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Kythnos Guide

Located in the western Cyclades group of islands, the Greek island of Kythnos lies between the islands of Kea and Serifos and is around 100 km from the port of Piraeus. The small island, with a land area of around 100 sq. km and a coastline of 100 km, has about 100 beaches although many of them are inaccessible by road. The main villages on the island are called Messaria or Kythnos (known as Chora to the locals) and Dryopis or Dryopida (known as Chorio to the locals). Both villages are characterised by steep, winding streets, often stepped, which are often too narrow for cars. The architectural styles of both villages are slightly different from each. Both are pretty but Chora's houses are mainly flat-roofed, typical of the Cyclades, while Chorio's houses tend to have sloping roofs. An interesting attraction in Chora is its large Greek Orthodox Church.

The island can be reached by ferry from Piraeus and Lavrio. The crossing from Piraeus takes around 3 hours by conventional ferry and 1 hour by high speed ferry. The crossing from Lavrio takes roughly 2 hours. Kythnos is also connected by ferry to the islands of Serifos, Sifnos, Milos, Santorini, Sikinos, Folegandros and Kea.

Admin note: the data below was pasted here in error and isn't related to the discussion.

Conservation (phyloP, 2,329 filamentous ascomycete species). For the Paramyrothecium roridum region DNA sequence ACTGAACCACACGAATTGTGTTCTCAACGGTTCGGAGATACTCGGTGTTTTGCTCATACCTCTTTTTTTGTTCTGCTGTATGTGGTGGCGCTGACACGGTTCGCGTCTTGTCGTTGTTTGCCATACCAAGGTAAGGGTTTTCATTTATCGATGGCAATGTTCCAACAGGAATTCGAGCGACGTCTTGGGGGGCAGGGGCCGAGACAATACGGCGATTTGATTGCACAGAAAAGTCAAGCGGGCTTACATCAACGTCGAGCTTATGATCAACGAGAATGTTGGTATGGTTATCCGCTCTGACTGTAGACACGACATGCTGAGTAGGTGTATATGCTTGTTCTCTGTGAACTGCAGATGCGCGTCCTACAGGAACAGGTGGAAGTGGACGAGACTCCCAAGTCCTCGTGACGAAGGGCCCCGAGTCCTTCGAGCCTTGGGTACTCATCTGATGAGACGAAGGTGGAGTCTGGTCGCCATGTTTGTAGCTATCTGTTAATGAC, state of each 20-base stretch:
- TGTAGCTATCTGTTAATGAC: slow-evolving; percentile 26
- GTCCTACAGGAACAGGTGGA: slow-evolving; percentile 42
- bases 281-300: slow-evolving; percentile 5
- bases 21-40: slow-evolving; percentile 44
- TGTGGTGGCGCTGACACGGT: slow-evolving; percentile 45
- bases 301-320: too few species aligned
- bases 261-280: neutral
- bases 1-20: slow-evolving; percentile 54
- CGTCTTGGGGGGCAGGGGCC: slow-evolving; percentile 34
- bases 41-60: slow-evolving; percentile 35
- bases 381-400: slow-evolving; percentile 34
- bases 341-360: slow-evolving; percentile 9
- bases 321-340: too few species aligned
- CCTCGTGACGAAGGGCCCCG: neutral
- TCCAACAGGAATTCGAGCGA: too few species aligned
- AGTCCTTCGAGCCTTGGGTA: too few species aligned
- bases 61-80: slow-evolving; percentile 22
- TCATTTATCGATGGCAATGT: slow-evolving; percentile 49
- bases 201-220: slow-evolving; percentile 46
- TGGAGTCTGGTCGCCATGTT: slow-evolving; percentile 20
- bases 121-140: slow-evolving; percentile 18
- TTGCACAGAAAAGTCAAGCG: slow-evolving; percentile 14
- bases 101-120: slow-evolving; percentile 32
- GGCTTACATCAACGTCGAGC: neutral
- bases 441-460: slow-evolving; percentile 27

Tinos Guide

The Greek island of Tinos is located in the north of the Cyclades group of islands and lies in the Aegean Sea. It is a perfect island destination for a relaxing family vacation where its beaches are sandy, with calm waters, and are surrounded by a good selection of tourist facilities and accommodation. The island's most traditional villages are located inland and are famous for their picturesque architecture and charm. The island's most characteristic village, with its long tradition of marble carving, is the village of Pyrgos. Tinos has a special place in the hearts of Greeks as it is the home of the Church of Panagia, which is considered to be the protector of the country, and contains a miraculous icon inside. The church receives thousands of pilgrims all year round, particularly on the 15th of August.

Tinos is connected by boat to the ports of Piraeus and Rafina and also to the islands of Andros, Syros and Mykonos, and to almost all of the Cycladic islands.